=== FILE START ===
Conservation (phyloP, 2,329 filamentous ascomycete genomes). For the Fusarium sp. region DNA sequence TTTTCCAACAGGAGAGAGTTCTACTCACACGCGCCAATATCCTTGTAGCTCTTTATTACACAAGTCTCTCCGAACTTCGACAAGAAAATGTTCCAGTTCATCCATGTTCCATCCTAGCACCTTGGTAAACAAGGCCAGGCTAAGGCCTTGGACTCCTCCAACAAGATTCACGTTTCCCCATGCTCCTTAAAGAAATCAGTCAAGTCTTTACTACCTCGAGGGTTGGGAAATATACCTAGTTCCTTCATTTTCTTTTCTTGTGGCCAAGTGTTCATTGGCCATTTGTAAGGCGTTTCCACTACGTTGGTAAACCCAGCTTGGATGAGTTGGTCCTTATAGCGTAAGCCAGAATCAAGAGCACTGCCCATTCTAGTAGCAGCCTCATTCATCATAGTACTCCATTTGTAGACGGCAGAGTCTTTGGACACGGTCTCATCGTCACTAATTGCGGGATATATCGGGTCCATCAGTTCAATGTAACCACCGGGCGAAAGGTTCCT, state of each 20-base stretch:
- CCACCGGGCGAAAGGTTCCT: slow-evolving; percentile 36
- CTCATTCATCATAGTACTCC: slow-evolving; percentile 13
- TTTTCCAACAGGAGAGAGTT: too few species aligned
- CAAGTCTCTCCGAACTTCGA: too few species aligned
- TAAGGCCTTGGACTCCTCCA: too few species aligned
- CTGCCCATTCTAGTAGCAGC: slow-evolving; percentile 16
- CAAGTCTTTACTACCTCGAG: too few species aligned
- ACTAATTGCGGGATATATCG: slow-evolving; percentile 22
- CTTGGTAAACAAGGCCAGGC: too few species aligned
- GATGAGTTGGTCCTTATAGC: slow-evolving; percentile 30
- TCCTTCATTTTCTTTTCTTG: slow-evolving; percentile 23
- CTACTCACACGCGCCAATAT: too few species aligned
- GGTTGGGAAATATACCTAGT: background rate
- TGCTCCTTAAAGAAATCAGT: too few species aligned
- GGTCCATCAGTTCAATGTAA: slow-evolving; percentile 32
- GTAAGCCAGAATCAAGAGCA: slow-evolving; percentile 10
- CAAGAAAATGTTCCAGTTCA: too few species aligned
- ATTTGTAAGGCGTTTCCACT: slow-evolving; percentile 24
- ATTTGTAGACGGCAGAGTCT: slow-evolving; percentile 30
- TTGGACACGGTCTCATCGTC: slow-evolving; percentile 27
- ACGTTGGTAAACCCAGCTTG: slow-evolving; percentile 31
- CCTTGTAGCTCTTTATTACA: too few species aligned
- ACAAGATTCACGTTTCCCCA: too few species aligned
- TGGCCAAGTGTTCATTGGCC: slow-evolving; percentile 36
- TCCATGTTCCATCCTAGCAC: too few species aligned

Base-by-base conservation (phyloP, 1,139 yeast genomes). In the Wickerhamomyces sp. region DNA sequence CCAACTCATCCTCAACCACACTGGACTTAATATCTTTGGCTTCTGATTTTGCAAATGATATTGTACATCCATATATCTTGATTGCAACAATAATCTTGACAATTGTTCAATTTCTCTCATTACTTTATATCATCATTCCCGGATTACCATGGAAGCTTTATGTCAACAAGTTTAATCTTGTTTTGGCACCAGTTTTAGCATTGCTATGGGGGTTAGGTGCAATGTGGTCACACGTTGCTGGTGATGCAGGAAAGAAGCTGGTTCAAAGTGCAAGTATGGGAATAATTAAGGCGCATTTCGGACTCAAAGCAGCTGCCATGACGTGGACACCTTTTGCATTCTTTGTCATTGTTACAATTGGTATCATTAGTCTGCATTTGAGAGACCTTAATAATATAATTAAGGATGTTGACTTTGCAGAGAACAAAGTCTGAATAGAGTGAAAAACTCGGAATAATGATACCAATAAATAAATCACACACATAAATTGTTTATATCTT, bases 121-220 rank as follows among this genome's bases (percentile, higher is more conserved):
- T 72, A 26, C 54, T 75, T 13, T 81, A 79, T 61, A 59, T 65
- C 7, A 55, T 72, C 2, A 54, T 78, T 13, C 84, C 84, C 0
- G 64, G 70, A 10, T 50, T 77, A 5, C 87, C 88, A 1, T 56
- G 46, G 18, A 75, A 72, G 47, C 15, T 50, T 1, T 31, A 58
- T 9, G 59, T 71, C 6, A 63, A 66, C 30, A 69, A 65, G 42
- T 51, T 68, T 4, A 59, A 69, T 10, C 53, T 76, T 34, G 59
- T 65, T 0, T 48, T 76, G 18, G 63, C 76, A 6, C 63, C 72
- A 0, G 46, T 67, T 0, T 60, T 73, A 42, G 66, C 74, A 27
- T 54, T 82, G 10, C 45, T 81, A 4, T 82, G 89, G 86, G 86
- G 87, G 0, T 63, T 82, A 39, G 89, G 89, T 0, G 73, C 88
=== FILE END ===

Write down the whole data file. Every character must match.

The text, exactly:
Conservation (phyloP, 2,329 filamentous ascomycete genomes). For the Fusarium sp. region DNA sequence TTTTCCAACAGGAGAGAGTTCTACTCACACGCGCCAATATCCTTGTAGCTCTTTATTACACAAGTCTCTCCGAACTTCGACAAGAAAATGTTCCAGTTCATCCATGTTCCATCCTAGCACCTTGGTAAACAAGGCCAGGCTAAGGCCTTGGACTCCTCCAACAAGATTCACGTTTCCCCATGCTCCTTAAAGAAATCAGTCAAGTCTTTACTACCTCGAGGGTTGGGAAATATACCTAGTTCCTTCATTTTCTTTTCTTGTGGCCAAGTGTTCATTGGCCATTTGTAAGGCGTTTCCACTACGTTGGTAAACCCAGCTTGGATGAGTTGGTCCTTATAGCGTAAGCCAGAATCAAGAGCACTGCCCATTCTAGTAGCAGCCTCATTCATCATAGTACTCCATTTGTAGACGGCAGAGTCTTTGGACACGGTCTCATCGTCACTAATTGCGGGATATATCGGGTCCATCAGTTCAATGTAACCACCGGGCGAAAGGTTCCT, state of each 20-base stretch:
- CCACCGGGCGAAAGGTTCCT: slow-evolving; percentile 36
- CTCATTCATCATAGTACTCC: slow-evolving; percentile 13
- TTTTCCAACAGGAGAGAGTT: too few species aligned
- CAAGTCTCTCCGAACTTCGA: too few species aligned
- TAAGGCCTTGGACTCCTCCA: too few species aligned
- CTGCCCATTCTAGTAGCAGC: slow-evolving; percentile 16
- CAAGTCTTTACTACCTCGAG: too few species aligned
- ACTAATTGCGGGATATATCG: slow-evolving; percentile 22
- CTTGGTAAACAAGGCCAGGC: too few species aligned
- GATGAGTTGGTCCTTATAGC: slow-evolving; percentile 30
- TCCTTCATTTTCTTTTCTTG: slow-evolving; percentile 23
- CTACTCACACGCGCCAATAT: too few species aligned
- GGTTGGGAAATATACCTAGT: background rate
- TGCTCCTTAAAGAAATCAGT: too few species aligned
- GGTCCATCAGTTCAATGTAA: slow-evolving; percentile 32
- GTAAGCCAGAATCAAGAGCA: slow-evolving; percentile 10
- CAAGAAAATGTTCCAGTTCA: too few species aligned
- ATTTGTAAGGCGTTTCCACT: slow-evolving; percentile 24
- ATTTGTAGACGGCAGAGTCT: slow-evolving; percentile 30
- TTGGACACGGTCTCATCGTC: slow-evolving; percentile 27
- ACGTTGGTAAACCCAGCTTG: slow-evolving; percentile 31
- CCTTGTAGCTCTTTATTACA: too few species aligned
- ACAAGATTCACGTTTCCCCA: too few species aligned
- TGGCCAAGTGTTCATTGGCC: slow-evolving; percentile 36
- TCCATGTTCCATCCTAGCAC: too few species aligned

Base-by-base conservation (phyloP, 1,139 yeast genomes). In the Wickerhamomyces sp. region DNA sequence CCAACTCATCCTCAACCACACTGGACTTAATATCTTTGGCTTCTGATTTTGCAAATGATATTGTACATCCATATATCTTGATTGCAACAATAATCTTGACAATTGTTCAATTTCTCTCATTACTTTATATCATCATTCCCGGATTACCATGGAAGCTTTATGTCAACAAGTTTAATCTTGTTTTGGCACCAGTTTTAGCATTGCTATGGGGGTTAGGTGCAATGTGGTCACACGTTGCTGGTGATGCAGGAAAGAAGCTGGTTCAAAGTGCAAGTATGGGAATAATTAAGGCGCATTTCGGACTCAAAGCAGCTGCCATGACGTGGACACCTTTTGCATTCTTTGTCATTGTTACAATTGGTATCATTAGTCTGCATTTGAGAGACCTTAATAATATAATTAAGGATGTTGACTTTGCAGAGAACAAAGTCTGAATAGAGTGAAAAACTCGGAATAATGATACCAATAAATAAATCACACACATAAATTGTTTATATCTT, bases 121-220 rank as follows among this genome's bases (percentile, higher is more conserved):
- T 72, A 26, C 54, T 75, T 13, T 81, A 79, T 61, A 59, T 65
- C 7, A 55, T 72, C 2, A 54, T 78, T 13, C 84, C 84, C 0
- G 64, G 70, A 10, T 50, T 77, A 5, C 87, C 88, A 1, T 56
- G 46, G 18, A 75, A 72, G 47, C 15, T 50, T 1, T 31, A 58
- T 9, G 59, T 71, C 6, A 63, A 66, C 30, A 69, A 65, G 42
- T 51, T 68, T 4, A 59, A 69, T 10, C 53, T 76, T 34, G 59
- T 65, T 0, T 48, T 76, G 18, G 63, C 76, A 6, C 63, C 72
- A 0, G 46, T 67, T 0, T 60, T 73, A 42, G 66, C 74, A 27
- T 54, T 82, G 10, C 45, T 81, A 4, T 82, G 89, G 86, G 86
- G 87, G 0, T 63, T 82, A 39, G 89, G 89, T 0, G 73, C 88